Mercado on TV: Nine’s new Pearl Bay and ABC’s new-age Les Norton

• SeaChange is a bit clunky as it tries to fill in all the gaps

SeaChange returns on a new network (Tuesday on Nine) with a new Pearl Bay after the location moved from Victoria to northern NSW, which is slightly disconcerting at first, because who can’t still picture that town in their heads, despite it not being on TV for nearly two decades? The good news though is Brunswick Heads looks terrific and tropical (sorry Barwon Heads) and it’s so seamless, somebody should investigate if the local fish co-op closed its doors just so this show could move in and take over.

In one of those amazing TV coincidences, both Laura (Sigrid Thornton) and Bob Jelly (John Howard) return to town, after long absences, on the same day, and literally bump into each other. I don’t remember these characters being so over the top, and next to the laconic (scene-stealing) Kev (Kevin Harrington), they come across a bit cartoonish at first, but both settle down by the second episode.

SeaChange is a bit clunky as it tries to fill in all the gaps, but viewers are forgiving of anything if they love the show enough. After all, if a soap villain can be buried alive, dug up as a rotting corpse, and still come back from the dead to cheers from fans (The Freak is back!), then Pearl Bay, which was always a wackier and more off-kilter place than Wentworth, can do whatever it likes.

Directed by Wayne Blair, who also plays a local radio DJ (a la Northern Exposure), new cast members like Brooke Satchwell, Dan Wylie, Katrina Milosevic and Darren McMullen, get off to a good start. Let’s hope though that there is more in store for Heather Jelly who still comes across as a one-note wimpy wife. After Kerry Armstrong’s blistering and multi-faceted guest role on Neighbours, let’s hope she gets to show another side or two here too.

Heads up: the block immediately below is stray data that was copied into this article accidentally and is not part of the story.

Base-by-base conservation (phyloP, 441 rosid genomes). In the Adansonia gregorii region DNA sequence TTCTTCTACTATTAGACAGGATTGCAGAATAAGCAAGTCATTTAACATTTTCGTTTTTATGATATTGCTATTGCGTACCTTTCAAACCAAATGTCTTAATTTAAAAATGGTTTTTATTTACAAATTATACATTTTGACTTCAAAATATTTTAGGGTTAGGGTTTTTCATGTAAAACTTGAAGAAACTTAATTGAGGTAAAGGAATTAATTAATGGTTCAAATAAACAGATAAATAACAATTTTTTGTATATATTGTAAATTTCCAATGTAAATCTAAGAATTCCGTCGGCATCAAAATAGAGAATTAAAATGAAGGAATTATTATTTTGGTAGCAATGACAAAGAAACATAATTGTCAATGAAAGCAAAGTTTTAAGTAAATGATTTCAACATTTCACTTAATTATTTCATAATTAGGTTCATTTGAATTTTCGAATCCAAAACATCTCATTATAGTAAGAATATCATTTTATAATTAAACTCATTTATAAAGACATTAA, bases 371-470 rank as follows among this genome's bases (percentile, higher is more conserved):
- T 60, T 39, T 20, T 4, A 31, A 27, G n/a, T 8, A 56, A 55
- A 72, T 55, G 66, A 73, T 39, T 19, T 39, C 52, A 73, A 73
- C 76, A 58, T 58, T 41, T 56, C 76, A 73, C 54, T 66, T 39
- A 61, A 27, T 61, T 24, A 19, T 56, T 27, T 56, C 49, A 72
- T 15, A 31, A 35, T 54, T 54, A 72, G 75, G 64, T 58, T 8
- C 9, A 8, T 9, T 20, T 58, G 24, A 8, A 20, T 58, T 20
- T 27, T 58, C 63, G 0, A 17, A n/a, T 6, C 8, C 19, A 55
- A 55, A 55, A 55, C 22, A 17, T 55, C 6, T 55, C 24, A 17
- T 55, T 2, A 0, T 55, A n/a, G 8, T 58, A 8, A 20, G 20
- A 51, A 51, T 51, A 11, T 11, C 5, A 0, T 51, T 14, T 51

Les Norton (Sunday on ABC) is another show that has had to re-jig its past so its plays better today. Just as SeaChange is now noticeably more diverse, the original Les Norton novels have been toned down and brilliantly re-worked for a modern audience. Some purists may jump up and down but I reckon the “new age” Les (played by newcomer Alexander Bertrand), backed by another incredible Aussie cast (David Wenham, Rebel Wilson, Hunter Page Lochard etc), is a winner.

Corruption is an ongoing theme in SeaChange and Les Norton and it is also at the heart of The Boys (Amazon Prime). For anyone sick to death of Marvel movies, this is the perfect antidote to skewer an overworked genre. A ruthless corporation (led by Elizabeth Shue) pimps out superheroes (including Outrageous Fortune’s Antony Starr) to cities, but behind the capes and costumes, the good guys can be very bad. The Boys is startlingly violent and deeply cynical, but in a world where Sunrise has to apologise after demonising their core audience as “dole bludgers”, is it any wonder we want larger than life heroes to save us, or seachanges to escape to?

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